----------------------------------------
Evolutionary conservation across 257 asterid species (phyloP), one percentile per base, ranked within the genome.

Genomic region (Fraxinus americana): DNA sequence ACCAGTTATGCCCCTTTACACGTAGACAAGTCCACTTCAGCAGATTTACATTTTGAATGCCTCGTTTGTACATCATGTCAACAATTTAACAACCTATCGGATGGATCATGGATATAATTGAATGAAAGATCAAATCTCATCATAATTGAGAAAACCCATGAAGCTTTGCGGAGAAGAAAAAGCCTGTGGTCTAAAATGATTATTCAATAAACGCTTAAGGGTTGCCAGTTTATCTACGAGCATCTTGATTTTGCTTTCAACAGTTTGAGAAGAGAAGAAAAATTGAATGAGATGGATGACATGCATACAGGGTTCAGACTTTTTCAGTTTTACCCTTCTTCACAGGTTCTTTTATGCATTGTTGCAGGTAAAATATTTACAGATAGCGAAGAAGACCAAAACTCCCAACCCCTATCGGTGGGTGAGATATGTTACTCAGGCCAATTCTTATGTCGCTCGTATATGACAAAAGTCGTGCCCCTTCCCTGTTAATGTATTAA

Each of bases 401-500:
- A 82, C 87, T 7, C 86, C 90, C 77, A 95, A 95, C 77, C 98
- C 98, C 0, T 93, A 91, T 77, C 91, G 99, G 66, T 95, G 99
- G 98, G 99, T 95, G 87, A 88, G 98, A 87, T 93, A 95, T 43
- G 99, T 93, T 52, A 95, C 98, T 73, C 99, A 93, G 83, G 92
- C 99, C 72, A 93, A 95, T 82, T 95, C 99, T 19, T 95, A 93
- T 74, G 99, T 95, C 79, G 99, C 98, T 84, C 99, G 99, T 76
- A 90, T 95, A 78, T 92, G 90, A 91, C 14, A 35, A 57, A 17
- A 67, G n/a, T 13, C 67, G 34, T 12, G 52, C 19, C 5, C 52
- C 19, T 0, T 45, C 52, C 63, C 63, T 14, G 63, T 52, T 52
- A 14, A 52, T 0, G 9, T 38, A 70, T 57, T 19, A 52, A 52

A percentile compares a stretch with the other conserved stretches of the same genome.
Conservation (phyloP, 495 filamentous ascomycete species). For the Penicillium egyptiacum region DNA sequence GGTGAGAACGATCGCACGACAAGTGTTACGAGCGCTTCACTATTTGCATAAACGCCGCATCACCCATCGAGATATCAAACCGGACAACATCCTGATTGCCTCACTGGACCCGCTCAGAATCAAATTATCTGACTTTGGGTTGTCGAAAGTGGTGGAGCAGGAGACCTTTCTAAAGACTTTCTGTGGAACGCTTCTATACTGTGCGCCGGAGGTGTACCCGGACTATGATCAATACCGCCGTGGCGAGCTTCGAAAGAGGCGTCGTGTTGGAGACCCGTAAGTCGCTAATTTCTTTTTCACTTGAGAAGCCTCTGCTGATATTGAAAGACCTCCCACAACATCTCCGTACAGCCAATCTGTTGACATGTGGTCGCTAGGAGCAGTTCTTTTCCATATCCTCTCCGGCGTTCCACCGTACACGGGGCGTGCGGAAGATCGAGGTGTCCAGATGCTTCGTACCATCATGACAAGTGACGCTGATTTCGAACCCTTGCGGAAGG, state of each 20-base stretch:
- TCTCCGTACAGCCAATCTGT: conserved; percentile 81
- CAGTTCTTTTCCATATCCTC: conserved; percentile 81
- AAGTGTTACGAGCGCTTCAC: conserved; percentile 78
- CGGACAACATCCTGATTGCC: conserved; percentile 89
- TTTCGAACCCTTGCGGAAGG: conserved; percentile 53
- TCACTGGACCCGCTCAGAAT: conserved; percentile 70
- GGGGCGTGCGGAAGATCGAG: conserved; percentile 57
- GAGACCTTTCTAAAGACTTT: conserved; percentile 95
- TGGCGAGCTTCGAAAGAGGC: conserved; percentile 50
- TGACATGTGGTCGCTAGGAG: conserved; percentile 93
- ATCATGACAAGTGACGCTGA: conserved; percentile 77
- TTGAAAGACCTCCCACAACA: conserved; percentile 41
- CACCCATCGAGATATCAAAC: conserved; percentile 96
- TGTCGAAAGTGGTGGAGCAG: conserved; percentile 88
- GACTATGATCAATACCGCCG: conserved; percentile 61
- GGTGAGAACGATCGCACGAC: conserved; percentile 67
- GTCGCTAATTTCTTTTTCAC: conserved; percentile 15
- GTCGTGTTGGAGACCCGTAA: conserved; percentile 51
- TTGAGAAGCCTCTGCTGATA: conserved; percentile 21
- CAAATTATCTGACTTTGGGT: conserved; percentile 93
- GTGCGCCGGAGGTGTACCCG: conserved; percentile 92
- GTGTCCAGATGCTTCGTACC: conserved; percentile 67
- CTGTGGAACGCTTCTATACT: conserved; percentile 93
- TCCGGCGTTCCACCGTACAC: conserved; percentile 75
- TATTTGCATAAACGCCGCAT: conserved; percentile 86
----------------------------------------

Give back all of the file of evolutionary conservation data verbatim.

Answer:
Evolutionary conservation across 257 asterid species (phyloP), one percentile per base, ranked within the genome.

Genomic region (Fraxinus americana): DNA sequence ACCAGTTATGCCCCTTTACACGTAGACAAGTCCACTTCAGCAGATTTACATTTTGAATGCCTCGTTTGTACATCATGTCAACAATTTAACAACCTATCGGATGGATCATGGATATAATTGAATGAAAGATCAAATCTCATCATAATTGAGAAAACCCATGAAGCTTTGCGGAGAAGAAAAAGCCTGTGGTCTAAAATGATTATTCAATAAACGCTTAAGGGTTGCCAGTTTATCTACGAGCATCTTGATTTTGCTTTCAACAGTTTGAGAAGAGAAGAAAAATTGAATGAGATGGATGACATGCATACAGGGTTCAGACTTTTTCAGTTTTACCCTTCTTCACAGGTTCTTTTATGCATTGTTGCAGGTAAAATATTTACAGATAGCGAAGAAGACCAAAACTCCCAACCCCTATCGGTGGGTGAGATATGTTACTCAGGCCAATTCTTATGTCGCTCGTATATGACAAAAGTCGTGCCCCTTCCCTGTTAATGTATTAA

Each of bases 401-500:
- A 82, C 87, T 7, C 86, C 90, C 77, A 95, A 95, C 77, C 98
- C 98, C 0, T 93, A 91, T 77, C 91, G 99, G 66, T 95, G 99
- G 98, G 99, T 95, G 87, A 88, G 98, A 87, T 93, A 95, T 43
- G 99, T 93, T 52, A 95, C 98, T 73, C 99, A 93, G 83, G 92
- C 99, C 72, A 93, A 95, T 82, T 95, C 99, T 19, T 95, A 93
- T 74, G 99, T 95, C 79, G 99, C 98, T 84, C 99, G 99, T 76
- A 90, T 95, A 78, T 92, G 90, A 91, C 14, A 35, A 57, A 17
- A 67, G n/a, T 13, C 67, G 34, T 12, G 52, C 19, C 5, C 52
- C 19, T 0, T 45, C 52, C 63, C 63, T 14, G 63, T 52, T 52
- A 14, A 52, T 0, G 9, T 38, A 70, T 57, T 19, A 52, A 52

A percentile compares a stretch with the other conserved stretches of the same genome.
Conservation (phyloP, 495 filamentous ascomycete species). For the Penicillium egyptiacum region DNA sequence GGTGAGAACGATCGCACGACAAGTGTTACGAGCGCTTCACTATTTGCATAAACGCCGCATCACCCATCGAGATATCAAACCGGACAACATCCTGATTGCCTCACTGGACCCGCTCAGAATCAAATTATCTGACTTTGGGTTGTCGAAAGTGGTGGAGCAGGAGACCTTTCTAAAGACTTTCTGTGGAACGCTTCTATACTGTGCGCCGGAGGTGTACCCGGACTATGATCAATACCGCCGTGGCGAGCTTCGAAAGAGGCGTCGTGTTGGAGACCCGTAAGTCGCTAATTTCTTTTTCACTTGAGAAGCCTCTGCTGATATTGAAAGACCTCCCACAACATCTCCGTACAGCCAATCTGTTGACATGTGGTCGCTAGGAGCAGTTCTTTTCCATATCCTCTCCGGCGTTCCACCGTACACGGGGCGTGCGGAAGATCGAGGTGTCCAGATGCTTCGTACCATCATGACAAGTGACGCTGATTTCGAACCCTTGCGGAAGG, state of each 20-base stretch:
- TCTCCGTACAGCCAATCTGT: conserved; percentile 81
- CAGTTCTTTTCCATATCCTC: conserved; percentile 81
- AAGTGTTACGAGCGCTTCAC: conserved; percentile 78
- CGGACAACATCCTGATTGCC: conserved; percentile 89
- TTTCGAACCCTTGCGGAAGG: conserved; percentile 53
- TCACTGGACCCGCTCAGAAT: conserved; percentile 70
- GGGGCGTGCGGAAGATCGAG: conserved; percentile 57
- GAGACCTTTCTAAAGACTTT: conserved; percentile 95
- TGGCGAGCTTCGAAAGAGGC: conserved; percentile 50
- TGACATGTGGTCGCTAGGAG: conserved; percentile 93
- ATCATGACAAGTGACGCTGA: conserved; percentile 77
- TTGAAAGACCTCCCACAACA: conserved; percentile 41
- CACCCATCGAGATATCAAAC: conserved; percentile 96
- TGTCGAAAGTGGTGGAGCAG: conserved; percentile 88
- GACTATGATCAATACCGCCG: conserved; percentile 61
- GGTGAGAACGATCGCACGAC: conserved; percentile 67
- GTCGCTAATTTCTTTTTCAC: conserved; percentile 15
- GTCGTGTTGGAGACCCGTAA: conserved; percentile 51
- TTGAGAAGCCTCTGCTGATA: conserved; percentile 21
- CAAATTATCTGACTTTGGGT: conserved; percentile 93
- GTGCGCCGGAGGTGTACCCG: conserved; percentile 92
- GTGTCCAGATGCTTCGTACC: conserved; percentile 67
- CTGTGGAACGCTTCTATACT: conserved; percentile 93
- TCCGGCGTTCCACCGTACAC: conserved; percentile 75
- TATTTGCATAAACGCCGCAT: conserved; percentile 86